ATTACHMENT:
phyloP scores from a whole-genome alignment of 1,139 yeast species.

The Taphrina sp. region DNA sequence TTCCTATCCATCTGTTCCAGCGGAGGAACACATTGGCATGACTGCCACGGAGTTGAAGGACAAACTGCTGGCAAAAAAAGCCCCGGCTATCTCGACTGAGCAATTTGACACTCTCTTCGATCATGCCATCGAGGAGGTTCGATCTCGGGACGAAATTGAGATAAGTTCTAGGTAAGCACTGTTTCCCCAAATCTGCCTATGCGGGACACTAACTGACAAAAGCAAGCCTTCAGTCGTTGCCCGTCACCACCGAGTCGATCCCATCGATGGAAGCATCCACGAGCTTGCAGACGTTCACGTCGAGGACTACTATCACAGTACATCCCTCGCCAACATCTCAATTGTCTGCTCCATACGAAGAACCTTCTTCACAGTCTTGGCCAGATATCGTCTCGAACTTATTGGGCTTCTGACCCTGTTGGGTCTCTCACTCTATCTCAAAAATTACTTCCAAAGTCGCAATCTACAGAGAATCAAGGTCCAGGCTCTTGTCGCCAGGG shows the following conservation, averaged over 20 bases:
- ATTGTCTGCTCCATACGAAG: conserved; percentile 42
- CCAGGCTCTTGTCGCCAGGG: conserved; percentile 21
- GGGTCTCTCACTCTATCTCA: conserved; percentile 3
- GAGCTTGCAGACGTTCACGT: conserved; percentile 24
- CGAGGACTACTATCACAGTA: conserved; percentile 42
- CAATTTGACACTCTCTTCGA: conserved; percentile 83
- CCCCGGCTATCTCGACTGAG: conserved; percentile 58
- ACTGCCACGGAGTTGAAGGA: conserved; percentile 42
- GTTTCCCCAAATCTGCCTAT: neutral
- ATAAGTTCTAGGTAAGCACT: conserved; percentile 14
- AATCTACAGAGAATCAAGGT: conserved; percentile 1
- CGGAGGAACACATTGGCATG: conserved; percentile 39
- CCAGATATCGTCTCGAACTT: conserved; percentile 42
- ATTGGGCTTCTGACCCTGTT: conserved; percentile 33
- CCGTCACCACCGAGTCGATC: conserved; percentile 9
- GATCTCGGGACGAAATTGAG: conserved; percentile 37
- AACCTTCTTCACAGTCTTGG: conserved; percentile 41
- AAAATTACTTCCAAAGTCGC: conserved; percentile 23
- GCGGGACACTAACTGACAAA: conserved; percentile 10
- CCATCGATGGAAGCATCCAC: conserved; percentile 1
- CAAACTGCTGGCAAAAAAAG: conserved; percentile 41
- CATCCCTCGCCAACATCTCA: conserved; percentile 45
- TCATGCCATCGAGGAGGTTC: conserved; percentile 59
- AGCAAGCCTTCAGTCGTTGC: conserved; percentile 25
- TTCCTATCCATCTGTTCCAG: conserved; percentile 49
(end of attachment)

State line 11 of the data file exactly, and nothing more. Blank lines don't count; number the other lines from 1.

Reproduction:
- GTTTCCCCAAATCTGCCTAT: neutral